2022 Dr. Bruce J. Nelson ’74 Distinguished Speaker Series

Climate Storytellers

The 2022–2023 Nelson series, “Climate Storytellers,” will explore the power of storytelling to promote conversations about climate change and to inspire climate action. We know that the impacts of climate change are already bringing great harm to the most vulnerable in our societies. We are all beginning to experience the effects of a warming planet in heat waves, fires, droughts, and extreme weather events. We know that the scientific consensus is clear: emissions from industrial activity are to blame. And yet political action to reduce emissions and to prepare for our future feels frustratingly slow. Publishing increasingly comprehensive scientific reports isn’t working. Neither is language and imagery designed to induce fear and panic. The speakers in this series are doing something different. Drawing on a range of experiences and expertise in the sciences and the humanities, each of our speakers will share how they use storytelling as a powerful tool of climate communication. We will learn how different kinds of stories can reach different audiences, with the goal of inspiring climate justice and climate action.

Admission to this public lecture series is complimentary.

Naomi Oreskes, April 17, 5:45 p.m.

Naomi Oreskes

Naomi Oreskes is Henry Charles Lea Professor of the History of Science and Affiliated Professor of Earth and Planetary Sciences at Harvard University and a leading voice on the role of science in society and the reality of anthropogenic climate change. Oreskes wrote the Introduction to the Melville House edition of the Papal Encyclical on Climate Change and Inequality, Laudato Si, and her essays and opinion pieces on climate change have appeared in leading newspapers around the globe. She is author or co-author of seven books, and over 150 articles, essays and opinion pieces, including Why Trust Science? (Princeton University Press, 2019) and Science on a Mission: American Oceanography from the Cold War to Climate Change, (University of Chicago Press, 2021). Merchants of Doubt (Bloomsbury, 2010), co-authored with Erik Conway, was the subject of a documentary film of the same name produced by participant Media and distributed by SONY Pictures Classics, and has been translated into nine languages.

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Ayana Elizabeth Johnson, November 2


Marine biologist, writer and podcast creator Ayana Elizabeth Johnson uses the power of storytelling to inspire climate action. She is a marine biologist, policy expert, writer and Brooklyn native. She is co-founder of Urban Ocean Lab, a think tank for the future of coastal cities. She co-edited the bestselling climate anthology All We Can Save, co-founded The All We Can Save Project and co-created the Spotify/Gimlet climate solutions podcast How to Save a Planet. Recently, she co-authored the Blue New Deal, a roadmap for including the ocean in climate policy. Previously, she was executive director of the Waitt Institute, developed policy at the EPA and NOAA and taught as an adjunct professor at New York University.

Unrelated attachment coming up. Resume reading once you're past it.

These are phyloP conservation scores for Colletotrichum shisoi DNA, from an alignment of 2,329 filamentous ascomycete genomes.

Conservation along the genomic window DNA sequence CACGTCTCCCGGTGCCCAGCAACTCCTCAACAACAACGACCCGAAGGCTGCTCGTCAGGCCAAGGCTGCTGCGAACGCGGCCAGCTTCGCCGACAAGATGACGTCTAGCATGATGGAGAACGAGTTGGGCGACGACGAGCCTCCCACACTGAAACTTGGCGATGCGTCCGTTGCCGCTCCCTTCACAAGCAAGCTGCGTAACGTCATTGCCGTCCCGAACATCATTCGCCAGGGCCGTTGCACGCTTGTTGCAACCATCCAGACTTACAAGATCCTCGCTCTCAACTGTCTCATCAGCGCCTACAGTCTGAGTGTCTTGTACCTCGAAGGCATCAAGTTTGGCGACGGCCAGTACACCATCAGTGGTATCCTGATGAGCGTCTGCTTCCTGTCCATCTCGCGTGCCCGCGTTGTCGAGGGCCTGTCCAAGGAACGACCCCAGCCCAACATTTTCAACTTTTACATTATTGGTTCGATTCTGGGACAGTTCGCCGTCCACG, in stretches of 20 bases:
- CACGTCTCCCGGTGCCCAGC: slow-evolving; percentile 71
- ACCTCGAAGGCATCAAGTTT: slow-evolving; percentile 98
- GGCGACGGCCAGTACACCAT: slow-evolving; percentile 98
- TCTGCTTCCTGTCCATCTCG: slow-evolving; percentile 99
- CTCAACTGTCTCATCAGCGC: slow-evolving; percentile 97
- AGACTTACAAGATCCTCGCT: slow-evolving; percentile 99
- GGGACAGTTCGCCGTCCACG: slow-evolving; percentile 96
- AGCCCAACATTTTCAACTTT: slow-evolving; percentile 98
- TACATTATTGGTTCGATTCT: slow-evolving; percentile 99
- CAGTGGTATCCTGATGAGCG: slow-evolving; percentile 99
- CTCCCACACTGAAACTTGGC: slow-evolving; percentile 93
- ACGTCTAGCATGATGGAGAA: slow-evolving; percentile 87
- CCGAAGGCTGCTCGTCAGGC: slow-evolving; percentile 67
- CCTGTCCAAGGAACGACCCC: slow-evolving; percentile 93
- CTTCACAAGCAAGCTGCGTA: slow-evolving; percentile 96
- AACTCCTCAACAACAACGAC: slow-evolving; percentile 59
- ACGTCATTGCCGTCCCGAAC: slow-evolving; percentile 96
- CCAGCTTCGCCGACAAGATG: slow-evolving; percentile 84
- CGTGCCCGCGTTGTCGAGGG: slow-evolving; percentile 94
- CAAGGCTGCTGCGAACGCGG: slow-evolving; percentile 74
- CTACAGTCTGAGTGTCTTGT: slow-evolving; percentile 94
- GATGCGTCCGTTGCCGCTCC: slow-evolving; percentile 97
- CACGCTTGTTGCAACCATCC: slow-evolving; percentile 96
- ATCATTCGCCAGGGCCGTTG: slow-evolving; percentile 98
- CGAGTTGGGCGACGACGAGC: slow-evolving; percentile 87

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Katharine Hayhoe, February 6

Katherine Hayhoe

Katharine Hayhoe develops and applies high-resolution climate projections to evaluate the future impacts of climate change on human society and the natural environment. She has published over 125 peer-reviewed abstracts and publications and co-authored Downscaling Techniques for High-Resolution Climate Projections: From Global Change to Local Impacts (Cambridge University Press, 2021), and served as lead author on key reports for the U.S. Global Change Research Program and the National Academy of Sciences, including the Second, Third and Fourth U.S. National Climate Assessments. Her TED talk, “The Most Important Thing You Can Do About Climate Change: Talk About It” has received nearly four million views, and her new book (September 2021) is Saving Us: A Climate Scientist’s Case for Hope and Healing in a Divided World.

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Amitav Ghosh, March 20

Amitav Ghosh

Award-winning writer of historical fiction, including Nutmeg’s Curse, Amitav Ghosh was born in Calcutta and grew up in India, Bangladesh and Sri Lanka. He is the author of two books of non-fiction, including The Great Derangement: Climate Change and the Unthinkable (2016), a collection of essays, and ten novels, including Circle of Reason (1986), The Glass Palace (2000), his Ibis trilogy of novels, and Gun Island (2019). For his groundbreaking writing he has received the Prix Médicis étranger, the Sahitya Akademi Award, and the Arthur C. Clarke award to name just a few of many, and holds four honorary doctorates. His work has been translated into more than thirty languages and he has served on the Jury of the Locarno and Venice film festivals. In 2018 he became the first English-language writer to receive India’s highest literary honor, the Jnanpith Award. His most recent publication is Jungle Nama (2021), an adaptation of a legend from the Sundarban, with artwork by Salman Toor.

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